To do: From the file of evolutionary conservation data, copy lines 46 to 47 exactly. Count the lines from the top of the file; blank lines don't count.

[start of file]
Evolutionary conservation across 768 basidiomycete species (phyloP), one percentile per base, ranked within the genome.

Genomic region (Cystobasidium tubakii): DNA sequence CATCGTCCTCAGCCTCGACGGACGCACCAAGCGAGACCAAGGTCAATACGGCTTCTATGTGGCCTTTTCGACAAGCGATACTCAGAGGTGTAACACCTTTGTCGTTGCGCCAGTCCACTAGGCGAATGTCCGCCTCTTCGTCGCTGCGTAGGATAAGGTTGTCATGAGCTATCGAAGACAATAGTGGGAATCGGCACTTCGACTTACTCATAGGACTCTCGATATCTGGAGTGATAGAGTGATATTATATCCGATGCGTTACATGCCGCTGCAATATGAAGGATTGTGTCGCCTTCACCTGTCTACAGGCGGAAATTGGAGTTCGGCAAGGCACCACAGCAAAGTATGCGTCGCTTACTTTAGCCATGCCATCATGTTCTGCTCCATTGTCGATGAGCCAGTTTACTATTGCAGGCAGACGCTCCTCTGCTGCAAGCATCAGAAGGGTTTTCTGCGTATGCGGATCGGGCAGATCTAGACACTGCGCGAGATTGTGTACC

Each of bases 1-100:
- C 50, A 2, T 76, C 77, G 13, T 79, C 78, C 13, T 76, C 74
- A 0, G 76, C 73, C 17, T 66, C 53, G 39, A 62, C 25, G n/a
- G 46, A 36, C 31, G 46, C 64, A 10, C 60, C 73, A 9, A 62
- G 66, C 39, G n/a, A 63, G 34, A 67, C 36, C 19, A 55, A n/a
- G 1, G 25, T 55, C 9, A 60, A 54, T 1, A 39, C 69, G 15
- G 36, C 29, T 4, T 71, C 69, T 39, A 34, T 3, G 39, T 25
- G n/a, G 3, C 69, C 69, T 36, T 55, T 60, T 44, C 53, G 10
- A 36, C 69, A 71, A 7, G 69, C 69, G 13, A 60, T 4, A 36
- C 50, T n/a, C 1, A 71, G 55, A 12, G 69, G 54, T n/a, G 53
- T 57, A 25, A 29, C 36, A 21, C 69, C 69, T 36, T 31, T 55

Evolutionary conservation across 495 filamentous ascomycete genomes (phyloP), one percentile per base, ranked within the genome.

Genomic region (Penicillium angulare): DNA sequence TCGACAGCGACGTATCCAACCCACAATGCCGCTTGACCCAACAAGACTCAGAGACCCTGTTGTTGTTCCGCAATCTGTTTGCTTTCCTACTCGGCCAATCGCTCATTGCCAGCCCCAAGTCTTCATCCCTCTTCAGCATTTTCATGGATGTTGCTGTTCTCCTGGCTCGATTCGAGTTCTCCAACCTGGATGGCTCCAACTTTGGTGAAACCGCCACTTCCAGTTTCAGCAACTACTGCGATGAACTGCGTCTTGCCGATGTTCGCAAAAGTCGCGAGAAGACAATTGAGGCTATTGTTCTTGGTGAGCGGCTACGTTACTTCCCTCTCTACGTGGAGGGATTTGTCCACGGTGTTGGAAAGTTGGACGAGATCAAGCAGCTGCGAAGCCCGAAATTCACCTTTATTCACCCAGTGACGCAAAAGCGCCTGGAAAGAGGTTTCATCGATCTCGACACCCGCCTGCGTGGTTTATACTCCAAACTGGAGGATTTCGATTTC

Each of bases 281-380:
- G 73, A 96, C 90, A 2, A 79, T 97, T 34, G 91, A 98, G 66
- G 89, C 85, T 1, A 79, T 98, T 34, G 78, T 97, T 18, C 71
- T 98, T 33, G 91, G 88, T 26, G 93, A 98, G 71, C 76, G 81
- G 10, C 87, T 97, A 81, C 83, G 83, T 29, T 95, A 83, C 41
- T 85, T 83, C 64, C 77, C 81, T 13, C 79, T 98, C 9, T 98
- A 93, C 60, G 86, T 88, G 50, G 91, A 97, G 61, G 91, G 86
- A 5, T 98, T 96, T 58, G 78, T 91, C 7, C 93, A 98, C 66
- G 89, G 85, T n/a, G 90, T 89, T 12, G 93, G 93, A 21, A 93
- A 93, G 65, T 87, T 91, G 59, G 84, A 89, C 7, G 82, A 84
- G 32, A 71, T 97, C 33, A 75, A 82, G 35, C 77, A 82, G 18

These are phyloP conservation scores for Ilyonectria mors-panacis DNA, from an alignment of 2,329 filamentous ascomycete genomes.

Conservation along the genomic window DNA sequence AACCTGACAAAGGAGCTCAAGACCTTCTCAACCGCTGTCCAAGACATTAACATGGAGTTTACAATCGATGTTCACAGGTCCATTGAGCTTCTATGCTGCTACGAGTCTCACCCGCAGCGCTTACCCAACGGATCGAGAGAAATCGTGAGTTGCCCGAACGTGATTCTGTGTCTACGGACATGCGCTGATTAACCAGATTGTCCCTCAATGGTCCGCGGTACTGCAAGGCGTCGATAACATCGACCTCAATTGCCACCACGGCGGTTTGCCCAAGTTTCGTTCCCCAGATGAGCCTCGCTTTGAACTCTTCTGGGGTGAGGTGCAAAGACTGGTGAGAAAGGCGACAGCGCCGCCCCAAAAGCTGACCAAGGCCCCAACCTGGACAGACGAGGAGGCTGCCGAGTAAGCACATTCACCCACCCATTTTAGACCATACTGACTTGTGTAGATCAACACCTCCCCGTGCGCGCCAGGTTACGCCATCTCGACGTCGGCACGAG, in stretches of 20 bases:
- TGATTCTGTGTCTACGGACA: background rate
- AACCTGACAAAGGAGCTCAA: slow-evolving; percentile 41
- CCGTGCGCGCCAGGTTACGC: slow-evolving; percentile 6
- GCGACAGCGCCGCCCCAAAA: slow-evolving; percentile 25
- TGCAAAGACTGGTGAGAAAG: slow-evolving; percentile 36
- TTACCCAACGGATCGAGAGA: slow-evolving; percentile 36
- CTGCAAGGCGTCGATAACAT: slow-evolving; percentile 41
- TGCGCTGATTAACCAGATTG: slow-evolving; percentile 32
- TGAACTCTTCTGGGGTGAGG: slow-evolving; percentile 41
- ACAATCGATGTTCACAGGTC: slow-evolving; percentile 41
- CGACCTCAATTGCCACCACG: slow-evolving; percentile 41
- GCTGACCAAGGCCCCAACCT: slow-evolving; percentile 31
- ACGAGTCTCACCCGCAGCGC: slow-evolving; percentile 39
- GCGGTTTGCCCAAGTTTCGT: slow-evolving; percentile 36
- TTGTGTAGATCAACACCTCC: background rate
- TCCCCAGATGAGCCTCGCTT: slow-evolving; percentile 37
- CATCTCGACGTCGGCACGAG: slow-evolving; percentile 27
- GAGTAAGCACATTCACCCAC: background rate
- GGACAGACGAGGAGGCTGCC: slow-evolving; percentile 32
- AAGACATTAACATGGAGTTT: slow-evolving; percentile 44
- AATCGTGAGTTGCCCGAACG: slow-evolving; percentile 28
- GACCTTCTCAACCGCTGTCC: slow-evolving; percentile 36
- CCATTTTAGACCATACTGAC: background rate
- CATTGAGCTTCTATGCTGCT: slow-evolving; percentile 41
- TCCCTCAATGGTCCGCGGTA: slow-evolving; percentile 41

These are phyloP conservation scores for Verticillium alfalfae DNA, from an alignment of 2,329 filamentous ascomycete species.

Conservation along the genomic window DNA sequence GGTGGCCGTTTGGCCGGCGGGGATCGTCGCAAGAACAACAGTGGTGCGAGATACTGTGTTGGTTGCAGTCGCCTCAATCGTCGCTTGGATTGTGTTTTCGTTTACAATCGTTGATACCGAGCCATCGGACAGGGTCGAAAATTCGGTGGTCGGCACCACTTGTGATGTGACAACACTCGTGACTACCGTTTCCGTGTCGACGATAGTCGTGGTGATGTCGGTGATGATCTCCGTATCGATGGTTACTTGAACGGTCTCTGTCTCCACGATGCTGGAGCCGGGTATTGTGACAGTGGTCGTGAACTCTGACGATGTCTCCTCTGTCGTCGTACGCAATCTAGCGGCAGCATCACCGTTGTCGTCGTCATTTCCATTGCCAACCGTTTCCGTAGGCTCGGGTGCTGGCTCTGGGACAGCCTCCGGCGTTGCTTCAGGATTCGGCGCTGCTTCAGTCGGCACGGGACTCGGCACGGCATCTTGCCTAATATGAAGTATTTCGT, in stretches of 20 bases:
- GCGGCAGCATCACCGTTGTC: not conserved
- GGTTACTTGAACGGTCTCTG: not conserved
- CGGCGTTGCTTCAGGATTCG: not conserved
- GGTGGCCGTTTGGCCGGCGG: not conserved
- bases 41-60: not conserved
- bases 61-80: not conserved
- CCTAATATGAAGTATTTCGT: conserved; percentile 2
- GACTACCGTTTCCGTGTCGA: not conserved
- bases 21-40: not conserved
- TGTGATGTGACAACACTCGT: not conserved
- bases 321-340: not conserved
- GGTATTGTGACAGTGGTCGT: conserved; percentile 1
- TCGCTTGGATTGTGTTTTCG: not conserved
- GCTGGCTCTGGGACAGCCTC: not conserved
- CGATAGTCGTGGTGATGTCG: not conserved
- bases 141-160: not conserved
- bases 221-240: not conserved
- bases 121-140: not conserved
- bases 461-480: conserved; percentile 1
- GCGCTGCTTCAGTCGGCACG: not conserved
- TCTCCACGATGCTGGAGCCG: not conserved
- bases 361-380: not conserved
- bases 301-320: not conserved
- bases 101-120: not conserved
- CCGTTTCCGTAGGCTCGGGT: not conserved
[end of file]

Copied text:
- GAGTAAGCACATTCACCCAC: background rate
- GGACAGACGAGGAGGCTGCC: slow-evolving; percentile 32